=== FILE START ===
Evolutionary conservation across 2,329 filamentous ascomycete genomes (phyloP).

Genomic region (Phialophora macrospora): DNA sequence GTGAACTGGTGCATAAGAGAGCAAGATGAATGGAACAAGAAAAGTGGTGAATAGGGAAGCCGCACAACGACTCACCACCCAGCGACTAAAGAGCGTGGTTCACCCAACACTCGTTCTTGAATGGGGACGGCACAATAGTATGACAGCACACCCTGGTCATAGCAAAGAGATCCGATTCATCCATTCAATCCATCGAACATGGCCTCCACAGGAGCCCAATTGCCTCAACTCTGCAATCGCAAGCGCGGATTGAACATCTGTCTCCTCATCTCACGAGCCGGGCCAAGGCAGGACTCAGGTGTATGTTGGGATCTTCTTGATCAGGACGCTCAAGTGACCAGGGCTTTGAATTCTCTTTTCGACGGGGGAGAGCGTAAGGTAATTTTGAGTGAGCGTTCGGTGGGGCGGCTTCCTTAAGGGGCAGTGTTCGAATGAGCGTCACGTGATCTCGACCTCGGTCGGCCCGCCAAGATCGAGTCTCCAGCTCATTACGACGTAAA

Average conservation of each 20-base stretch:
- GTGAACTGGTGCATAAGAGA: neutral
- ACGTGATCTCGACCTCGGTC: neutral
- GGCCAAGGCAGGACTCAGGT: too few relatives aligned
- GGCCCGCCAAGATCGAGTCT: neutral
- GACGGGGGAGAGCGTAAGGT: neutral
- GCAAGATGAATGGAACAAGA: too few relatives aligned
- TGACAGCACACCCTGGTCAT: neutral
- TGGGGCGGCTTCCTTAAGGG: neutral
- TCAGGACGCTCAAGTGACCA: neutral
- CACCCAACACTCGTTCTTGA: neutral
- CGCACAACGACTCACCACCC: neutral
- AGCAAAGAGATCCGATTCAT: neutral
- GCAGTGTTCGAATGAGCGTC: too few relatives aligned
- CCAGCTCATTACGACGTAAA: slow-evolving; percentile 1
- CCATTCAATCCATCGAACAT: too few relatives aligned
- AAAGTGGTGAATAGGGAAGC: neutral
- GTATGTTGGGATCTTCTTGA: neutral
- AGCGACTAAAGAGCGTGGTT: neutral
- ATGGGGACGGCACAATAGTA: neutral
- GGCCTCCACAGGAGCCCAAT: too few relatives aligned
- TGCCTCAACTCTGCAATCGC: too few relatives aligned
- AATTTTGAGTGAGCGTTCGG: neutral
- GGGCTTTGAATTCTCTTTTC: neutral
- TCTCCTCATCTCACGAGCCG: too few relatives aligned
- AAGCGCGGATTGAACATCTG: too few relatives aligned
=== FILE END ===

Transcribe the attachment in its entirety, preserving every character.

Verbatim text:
Evolutionary conservation across 2,329 filamentous ascomycete genomes (phyloP).

Genomic region (Phialophora macrospora): DNA sequence GTGAACTGGTGCATAAGAGAGCAAGATGAATGGAACAAGAAAAGTGGTGAATAGGGAAGCCGCACAACGACTCACCACCCAGCGACTAAAGAGCGTGGTTCACCCAACACTCGTTCTTGAATGGGGACGGCACAATAGTATGACAGCACACCCTGGTCATAGCAAAGAGATCCGATTCATCCATTCAATCCATCGAACATGGCCTCCACAGGAGCCCAATTGCCTCAACTCTGCAATCGCAAGCGCGGATTGAACATCTGTCTCCTCATCTCACGAGCCGGGCCAAGGCAGGACTCAGGTGTATGTTGGGATCTTCTTGATCAGGACGCTCAAGTGACCAGGGCTTTGAATTCTCTTTTCGACGGGGGAGAGCGTAAGGTAATTTTGAGTGAGCGTTCGGTGGGGCGGCTTCCTTAAGGGGCAGTGTTCGAATGAGCGTCACGTGATCTCGACCTCGGTCGGCCCGCCAAGATCGAGTCTCCAGCTCATTACGACGTAAA

Average conservation of each 20-base stretch:
- GTGAACTGGTGCATAAGAGA: neutral
- ACGTGATCTCGACCTCGGTC: neutral
- GGCCAAGGCAGGACTCAGGT: too few relatives aligned
- GGCCCGCCAAGATCGAGTCT: neutral
- GACGGGGGAGAGCGTAAGGT: neutral
- GCAAGATGAATGGAACAAGA: too few relatives aligned
- TGACAGCACACCCTGGTCAT: neutral
- TGGGGCGGCTTCCTTAAGGG: neutral
- TCAGGACGCTCAAGTGACCA: neutral
- CACCCAACACTCGTTCTTGA: neutral
- CGCACAACGACTCACCACCC: neutral
- AGCAAAGAGATCCGATTCAT: neutral
- GCAGTGTTCGAATGAGCGTC: too few relatives aligned
- CCAGCTCATTACGACGTAAA: slow-evolving; percentile 1
- CCATTCAATCCATCGAACAT: too few relatives aligned
- AAAGTGGTGAATAGGGAAGC: neutral
- GTATGTTGGGATCTTCTTGA: neutral
- AGCGACTAAAGAGCGTGGTT: neutral
- ATGGGGACGGCACAATAGTA: neutral
- GGCCTCCACAGGAGCCCAAT: too few relatives aligned
- TGCCTCAACTCTGCAATCGC: too few relatives aligned
- AATTTTGAGTGAGCGTTCGG: neutral
- GGGCTTTGAATTCTCTTTTC: neutral
- TCTCCTCATCTCACGAGCCG: too few relatives aligned
- AAGCGCGGATTGAACATCTG: too few relatives aligned